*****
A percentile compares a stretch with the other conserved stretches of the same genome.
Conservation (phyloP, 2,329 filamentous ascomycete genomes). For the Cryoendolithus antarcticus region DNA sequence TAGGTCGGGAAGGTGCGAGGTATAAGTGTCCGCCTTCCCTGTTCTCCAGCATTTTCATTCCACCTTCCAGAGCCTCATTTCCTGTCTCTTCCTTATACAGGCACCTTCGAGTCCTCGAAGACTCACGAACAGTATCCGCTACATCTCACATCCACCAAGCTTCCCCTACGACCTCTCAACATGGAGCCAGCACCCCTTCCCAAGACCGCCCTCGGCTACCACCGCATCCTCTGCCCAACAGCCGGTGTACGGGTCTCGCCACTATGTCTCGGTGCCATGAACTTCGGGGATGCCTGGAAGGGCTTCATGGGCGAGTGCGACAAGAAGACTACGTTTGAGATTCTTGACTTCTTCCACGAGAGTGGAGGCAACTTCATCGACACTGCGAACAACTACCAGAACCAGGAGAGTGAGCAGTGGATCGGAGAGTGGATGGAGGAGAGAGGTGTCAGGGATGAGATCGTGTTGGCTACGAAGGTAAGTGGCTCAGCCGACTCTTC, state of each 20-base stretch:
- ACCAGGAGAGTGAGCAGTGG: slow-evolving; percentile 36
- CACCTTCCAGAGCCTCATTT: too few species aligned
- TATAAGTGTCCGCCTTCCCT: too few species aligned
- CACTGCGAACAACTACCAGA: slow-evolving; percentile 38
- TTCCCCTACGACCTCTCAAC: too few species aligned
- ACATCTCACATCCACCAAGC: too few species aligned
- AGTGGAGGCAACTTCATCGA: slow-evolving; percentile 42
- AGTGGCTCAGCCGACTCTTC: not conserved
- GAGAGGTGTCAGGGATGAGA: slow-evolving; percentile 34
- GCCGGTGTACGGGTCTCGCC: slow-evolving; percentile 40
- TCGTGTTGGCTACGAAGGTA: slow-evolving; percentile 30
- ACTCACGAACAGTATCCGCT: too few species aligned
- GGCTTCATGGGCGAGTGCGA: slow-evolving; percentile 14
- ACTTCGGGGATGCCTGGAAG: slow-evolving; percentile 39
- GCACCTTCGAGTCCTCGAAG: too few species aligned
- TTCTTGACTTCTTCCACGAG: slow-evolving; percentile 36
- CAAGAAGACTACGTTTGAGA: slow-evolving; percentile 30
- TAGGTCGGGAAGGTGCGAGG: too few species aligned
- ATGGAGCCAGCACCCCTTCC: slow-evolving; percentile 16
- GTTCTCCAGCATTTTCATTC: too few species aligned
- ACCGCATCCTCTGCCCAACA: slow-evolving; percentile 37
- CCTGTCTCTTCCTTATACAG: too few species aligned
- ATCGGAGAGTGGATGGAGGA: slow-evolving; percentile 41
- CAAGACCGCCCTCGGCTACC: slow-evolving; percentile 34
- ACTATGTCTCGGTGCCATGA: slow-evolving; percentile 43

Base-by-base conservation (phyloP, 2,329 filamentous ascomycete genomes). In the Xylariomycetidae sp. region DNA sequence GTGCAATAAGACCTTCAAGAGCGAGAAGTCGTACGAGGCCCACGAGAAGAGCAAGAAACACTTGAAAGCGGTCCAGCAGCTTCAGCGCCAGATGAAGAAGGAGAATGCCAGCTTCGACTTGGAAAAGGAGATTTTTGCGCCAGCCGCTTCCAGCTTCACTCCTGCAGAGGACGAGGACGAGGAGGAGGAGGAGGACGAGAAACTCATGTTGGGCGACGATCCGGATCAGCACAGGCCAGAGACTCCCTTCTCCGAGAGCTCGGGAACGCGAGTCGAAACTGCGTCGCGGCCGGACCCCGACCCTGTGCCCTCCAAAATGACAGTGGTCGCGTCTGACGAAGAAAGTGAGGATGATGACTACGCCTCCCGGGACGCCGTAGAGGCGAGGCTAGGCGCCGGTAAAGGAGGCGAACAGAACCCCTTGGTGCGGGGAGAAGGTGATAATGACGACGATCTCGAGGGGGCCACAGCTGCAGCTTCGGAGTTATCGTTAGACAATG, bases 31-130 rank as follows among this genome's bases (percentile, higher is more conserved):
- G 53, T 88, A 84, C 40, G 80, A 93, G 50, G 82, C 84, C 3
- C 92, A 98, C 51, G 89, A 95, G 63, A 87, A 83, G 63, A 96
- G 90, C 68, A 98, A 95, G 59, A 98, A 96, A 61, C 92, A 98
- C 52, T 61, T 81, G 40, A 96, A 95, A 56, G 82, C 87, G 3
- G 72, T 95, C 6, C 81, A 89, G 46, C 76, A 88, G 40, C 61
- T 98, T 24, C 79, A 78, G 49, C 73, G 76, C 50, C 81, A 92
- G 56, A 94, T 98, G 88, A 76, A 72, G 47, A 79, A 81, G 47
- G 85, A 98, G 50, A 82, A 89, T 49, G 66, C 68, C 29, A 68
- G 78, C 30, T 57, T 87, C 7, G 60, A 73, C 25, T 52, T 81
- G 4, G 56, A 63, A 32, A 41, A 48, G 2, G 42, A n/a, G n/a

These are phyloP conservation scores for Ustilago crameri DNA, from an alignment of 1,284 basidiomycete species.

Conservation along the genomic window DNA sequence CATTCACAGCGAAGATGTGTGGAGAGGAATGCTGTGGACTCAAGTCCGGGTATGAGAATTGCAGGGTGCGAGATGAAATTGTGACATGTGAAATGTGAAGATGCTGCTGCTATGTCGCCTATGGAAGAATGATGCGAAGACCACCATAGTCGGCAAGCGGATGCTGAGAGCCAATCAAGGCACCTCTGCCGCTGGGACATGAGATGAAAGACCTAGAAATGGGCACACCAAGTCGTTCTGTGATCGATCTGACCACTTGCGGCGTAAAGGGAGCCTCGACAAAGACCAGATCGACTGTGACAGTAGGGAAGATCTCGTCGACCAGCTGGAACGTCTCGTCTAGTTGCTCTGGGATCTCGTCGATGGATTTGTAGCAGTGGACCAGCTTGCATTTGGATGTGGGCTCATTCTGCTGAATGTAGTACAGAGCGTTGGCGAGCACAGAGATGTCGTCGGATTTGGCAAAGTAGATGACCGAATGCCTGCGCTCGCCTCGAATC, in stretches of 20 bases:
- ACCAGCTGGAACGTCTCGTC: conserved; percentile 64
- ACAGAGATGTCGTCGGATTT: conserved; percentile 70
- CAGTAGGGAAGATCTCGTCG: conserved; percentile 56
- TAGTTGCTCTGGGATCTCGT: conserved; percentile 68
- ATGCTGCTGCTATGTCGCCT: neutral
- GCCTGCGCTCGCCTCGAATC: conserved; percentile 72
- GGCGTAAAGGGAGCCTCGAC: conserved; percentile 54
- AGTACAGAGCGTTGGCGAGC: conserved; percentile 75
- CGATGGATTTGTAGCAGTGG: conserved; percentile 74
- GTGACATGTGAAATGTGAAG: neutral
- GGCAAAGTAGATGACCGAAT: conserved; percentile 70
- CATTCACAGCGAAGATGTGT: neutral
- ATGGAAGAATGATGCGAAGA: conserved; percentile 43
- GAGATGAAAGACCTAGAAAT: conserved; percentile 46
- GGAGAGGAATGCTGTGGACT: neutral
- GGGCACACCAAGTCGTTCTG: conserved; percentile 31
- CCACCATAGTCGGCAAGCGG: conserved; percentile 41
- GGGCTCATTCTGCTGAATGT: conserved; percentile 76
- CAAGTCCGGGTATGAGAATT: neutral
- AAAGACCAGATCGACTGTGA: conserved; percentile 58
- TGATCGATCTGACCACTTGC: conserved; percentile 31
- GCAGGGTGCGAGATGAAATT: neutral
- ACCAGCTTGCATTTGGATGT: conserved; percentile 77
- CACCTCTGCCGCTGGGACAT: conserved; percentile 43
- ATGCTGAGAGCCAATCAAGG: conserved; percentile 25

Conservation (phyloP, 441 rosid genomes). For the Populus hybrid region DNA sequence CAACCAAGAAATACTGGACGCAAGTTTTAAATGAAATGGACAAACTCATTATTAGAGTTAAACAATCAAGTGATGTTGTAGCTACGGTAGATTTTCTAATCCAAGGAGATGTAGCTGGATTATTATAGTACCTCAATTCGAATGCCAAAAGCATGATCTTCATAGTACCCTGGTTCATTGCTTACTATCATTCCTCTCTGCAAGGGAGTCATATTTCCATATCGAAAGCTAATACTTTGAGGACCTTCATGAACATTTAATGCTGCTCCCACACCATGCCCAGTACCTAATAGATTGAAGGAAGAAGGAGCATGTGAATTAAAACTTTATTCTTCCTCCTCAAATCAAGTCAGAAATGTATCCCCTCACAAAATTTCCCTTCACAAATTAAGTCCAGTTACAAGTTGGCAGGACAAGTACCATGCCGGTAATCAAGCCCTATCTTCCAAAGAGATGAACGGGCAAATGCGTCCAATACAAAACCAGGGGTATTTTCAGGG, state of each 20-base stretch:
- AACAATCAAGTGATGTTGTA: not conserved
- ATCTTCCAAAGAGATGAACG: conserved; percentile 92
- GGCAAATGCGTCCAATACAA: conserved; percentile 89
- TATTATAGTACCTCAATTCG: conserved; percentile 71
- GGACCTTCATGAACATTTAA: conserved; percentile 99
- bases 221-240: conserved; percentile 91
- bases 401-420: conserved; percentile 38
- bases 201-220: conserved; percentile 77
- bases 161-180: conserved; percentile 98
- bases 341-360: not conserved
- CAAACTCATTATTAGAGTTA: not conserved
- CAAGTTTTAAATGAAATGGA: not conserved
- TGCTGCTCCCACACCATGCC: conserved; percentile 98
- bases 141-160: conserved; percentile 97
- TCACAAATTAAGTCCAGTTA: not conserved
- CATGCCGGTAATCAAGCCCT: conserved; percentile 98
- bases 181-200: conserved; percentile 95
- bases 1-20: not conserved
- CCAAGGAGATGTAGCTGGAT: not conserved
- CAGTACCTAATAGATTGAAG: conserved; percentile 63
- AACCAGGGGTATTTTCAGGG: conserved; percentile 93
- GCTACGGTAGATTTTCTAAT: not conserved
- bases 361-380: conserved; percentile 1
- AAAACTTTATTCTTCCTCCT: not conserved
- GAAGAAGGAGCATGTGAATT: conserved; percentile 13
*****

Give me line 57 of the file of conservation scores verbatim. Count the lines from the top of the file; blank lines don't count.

- CCACCATAGTCGGCAAGCGG: conserved; percentile 41